Earthstars start out as a round ball. When they are ripe the outer layers peel back and the inner chamber releases spores. After observing it for a couple of days, I realized that this was not an earthstar mushroom, but a false earthstar mushroom. I had not known false earthstars existed until I did a little online research trying to pin down exactly which earthstar it could be. I was a little crushed until I realized that false earthstars were even cooler then earthstars, and they became my new favorite mushroom.
What distinguishes the false earthstar from an earthstar? Well, mycologists separate them based on the thin chamber walls inside the area where the spores are developed, the nature of the split in the spore sac, the absence of sterile tissue at the base of the spore sac, and the size of the spores themselves.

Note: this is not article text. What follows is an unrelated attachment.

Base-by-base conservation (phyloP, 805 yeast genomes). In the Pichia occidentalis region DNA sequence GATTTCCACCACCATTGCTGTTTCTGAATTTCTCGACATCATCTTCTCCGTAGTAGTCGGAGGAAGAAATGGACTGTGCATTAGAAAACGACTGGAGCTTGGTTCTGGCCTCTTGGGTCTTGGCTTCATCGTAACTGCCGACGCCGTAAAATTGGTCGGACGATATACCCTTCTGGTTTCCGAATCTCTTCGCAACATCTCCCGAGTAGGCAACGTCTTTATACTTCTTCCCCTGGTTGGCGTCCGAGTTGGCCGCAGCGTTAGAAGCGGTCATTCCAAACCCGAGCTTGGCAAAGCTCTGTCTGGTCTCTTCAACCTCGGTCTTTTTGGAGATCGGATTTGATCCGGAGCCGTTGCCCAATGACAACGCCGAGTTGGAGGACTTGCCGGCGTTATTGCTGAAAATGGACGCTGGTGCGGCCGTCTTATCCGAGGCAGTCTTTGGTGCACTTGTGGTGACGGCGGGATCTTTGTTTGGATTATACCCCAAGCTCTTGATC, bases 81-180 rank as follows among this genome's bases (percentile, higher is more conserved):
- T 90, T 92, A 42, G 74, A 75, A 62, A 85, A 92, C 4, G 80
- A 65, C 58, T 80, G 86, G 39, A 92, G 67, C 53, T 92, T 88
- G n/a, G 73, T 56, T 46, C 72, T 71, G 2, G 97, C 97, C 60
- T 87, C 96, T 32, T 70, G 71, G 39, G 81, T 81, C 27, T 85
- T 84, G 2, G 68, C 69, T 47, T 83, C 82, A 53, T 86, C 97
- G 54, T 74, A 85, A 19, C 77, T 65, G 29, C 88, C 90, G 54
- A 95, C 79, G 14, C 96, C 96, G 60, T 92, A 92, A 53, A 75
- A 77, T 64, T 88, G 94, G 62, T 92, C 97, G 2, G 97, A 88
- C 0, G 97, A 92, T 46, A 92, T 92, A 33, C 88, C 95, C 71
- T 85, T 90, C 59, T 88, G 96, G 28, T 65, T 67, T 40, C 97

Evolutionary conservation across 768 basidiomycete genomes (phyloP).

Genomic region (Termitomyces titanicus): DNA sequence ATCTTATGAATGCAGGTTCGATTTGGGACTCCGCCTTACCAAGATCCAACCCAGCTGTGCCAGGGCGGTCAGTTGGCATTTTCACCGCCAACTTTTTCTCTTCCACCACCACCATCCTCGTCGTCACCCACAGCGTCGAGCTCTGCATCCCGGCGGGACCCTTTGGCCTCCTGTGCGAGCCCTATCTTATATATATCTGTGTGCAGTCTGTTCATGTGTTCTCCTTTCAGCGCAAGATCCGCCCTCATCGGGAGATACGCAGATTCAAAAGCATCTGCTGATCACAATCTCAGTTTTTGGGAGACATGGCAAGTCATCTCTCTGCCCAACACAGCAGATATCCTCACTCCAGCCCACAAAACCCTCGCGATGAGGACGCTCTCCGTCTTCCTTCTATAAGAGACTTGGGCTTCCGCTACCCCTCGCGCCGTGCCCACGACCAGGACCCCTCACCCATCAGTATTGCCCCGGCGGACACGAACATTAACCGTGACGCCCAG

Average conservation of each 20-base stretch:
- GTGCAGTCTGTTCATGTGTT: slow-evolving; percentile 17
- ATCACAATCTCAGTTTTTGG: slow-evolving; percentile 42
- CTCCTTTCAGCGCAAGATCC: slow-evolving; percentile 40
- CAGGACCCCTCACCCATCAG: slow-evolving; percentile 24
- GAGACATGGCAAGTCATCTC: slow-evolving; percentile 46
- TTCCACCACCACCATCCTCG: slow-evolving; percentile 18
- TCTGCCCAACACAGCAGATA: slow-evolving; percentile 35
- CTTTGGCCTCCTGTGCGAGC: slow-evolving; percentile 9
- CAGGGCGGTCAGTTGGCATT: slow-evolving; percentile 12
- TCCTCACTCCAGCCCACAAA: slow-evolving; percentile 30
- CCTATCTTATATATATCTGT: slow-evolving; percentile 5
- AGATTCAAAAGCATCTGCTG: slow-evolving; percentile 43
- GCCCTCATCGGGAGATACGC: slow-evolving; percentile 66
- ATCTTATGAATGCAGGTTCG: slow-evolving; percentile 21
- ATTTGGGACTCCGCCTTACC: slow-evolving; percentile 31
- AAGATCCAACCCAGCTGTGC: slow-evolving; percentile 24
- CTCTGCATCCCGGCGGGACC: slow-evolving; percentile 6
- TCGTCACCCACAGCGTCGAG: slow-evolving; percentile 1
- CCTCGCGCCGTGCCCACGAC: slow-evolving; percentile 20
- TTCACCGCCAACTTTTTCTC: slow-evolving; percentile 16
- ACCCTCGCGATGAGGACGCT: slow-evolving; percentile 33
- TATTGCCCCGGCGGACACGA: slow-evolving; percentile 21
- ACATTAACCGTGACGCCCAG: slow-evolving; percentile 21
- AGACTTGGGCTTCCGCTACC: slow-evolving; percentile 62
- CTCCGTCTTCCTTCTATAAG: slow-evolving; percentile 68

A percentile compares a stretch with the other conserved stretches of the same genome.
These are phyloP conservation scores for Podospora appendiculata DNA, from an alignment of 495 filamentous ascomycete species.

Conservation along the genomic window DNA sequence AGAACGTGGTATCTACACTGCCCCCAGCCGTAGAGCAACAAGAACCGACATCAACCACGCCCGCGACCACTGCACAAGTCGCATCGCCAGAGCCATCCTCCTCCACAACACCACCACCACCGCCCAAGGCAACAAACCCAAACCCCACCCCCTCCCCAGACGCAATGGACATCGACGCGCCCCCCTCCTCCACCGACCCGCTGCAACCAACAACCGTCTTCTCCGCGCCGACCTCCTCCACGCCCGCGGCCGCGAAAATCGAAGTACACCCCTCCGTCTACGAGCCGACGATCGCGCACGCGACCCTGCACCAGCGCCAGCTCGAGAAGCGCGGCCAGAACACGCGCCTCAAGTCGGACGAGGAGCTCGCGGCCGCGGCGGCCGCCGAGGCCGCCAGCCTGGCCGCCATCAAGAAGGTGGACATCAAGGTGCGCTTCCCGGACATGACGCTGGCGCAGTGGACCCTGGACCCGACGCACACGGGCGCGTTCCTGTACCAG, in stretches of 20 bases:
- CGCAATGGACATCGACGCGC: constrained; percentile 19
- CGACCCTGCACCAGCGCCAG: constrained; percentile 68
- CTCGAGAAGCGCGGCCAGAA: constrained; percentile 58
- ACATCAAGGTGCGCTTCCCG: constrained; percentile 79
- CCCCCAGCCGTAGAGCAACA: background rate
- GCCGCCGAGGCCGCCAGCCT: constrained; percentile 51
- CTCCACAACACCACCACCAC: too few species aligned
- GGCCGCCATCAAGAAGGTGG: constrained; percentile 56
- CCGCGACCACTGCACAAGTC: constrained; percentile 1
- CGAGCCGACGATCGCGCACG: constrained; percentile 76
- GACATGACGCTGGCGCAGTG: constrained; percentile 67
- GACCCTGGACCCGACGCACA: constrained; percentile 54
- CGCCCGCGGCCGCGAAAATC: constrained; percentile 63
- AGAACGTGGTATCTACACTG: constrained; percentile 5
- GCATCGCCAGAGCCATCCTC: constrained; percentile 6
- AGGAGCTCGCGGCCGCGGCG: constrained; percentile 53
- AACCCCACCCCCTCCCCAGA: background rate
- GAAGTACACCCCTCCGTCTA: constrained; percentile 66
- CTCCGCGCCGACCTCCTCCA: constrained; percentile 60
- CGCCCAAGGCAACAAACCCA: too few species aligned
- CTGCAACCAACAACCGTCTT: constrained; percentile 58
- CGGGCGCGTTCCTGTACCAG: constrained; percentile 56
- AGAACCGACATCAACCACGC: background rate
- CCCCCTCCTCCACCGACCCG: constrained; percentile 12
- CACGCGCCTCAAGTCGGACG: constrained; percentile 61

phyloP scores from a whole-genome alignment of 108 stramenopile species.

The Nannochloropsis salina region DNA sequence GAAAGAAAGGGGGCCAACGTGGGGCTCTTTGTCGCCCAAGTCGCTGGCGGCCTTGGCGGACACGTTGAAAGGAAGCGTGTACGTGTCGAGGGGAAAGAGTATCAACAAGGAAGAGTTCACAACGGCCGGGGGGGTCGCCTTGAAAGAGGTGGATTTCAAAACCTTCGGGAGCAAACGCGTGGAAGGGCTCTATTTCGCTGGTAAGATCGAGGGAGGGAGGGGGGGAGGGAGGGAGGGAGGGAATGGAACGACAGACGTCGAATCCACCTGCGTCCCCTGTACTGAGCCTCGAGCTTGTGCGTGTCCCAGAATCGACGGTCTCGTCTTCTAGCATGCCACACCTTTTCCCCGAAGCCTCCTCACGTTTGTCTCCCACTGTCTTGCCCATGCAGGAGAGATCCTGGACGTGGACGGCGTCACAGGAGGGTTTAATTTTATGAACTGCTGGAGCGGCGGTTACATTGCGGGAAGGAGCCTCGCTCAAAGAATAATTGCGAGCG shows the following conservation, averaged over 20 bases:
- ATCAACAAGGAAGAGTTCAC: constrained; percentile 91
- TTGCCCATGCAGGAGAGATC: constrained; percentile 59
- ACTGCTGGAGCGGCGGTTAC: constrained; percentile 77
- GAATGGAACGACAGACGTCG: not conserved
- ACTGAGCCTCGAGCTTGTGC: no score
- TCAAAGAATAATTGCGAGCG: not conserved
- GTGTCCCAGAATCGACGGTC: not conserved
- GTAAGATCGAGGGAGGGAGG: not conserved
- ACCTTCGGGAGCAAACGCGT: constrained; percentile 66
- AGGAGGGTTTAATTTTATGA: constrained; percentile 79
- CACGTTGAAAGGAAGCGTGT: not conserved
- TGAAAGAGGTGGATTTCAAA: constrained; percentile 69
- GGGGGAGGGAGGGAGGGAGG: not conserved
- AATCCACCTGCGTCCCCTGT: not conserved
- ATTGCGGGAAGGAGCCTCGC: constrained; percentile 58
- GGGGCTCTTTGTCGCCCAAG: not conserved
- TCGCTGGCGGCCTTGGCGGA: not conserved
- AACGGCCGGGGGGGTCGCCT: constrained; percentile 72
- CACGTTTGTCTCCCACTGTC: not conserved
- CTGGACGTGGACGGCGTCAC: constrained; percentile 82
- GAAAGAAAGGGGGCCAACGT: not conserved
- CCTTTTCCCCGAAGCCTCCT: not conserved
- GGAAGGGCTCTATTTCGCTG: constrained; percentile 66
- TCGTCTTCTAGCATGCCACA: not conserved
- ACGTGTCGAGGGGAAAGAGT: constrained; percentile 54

Perhaps the easiest way to differentiate them (and what makes them so cool) is the hygroscopic properties of the outer 'sun-like' rays. This special property means that when moisture is present in the air, the rays absorb it and uncurl. This pushes the spore sac up in the air, so that spores are dispersed farther in the correct (moisture-rich) conditions. When the air is dry, the rays 'dry out' and curl up to protect the center of the spore sac. Few 'true' earthstars have this property. What a neat thing to find in my backyard!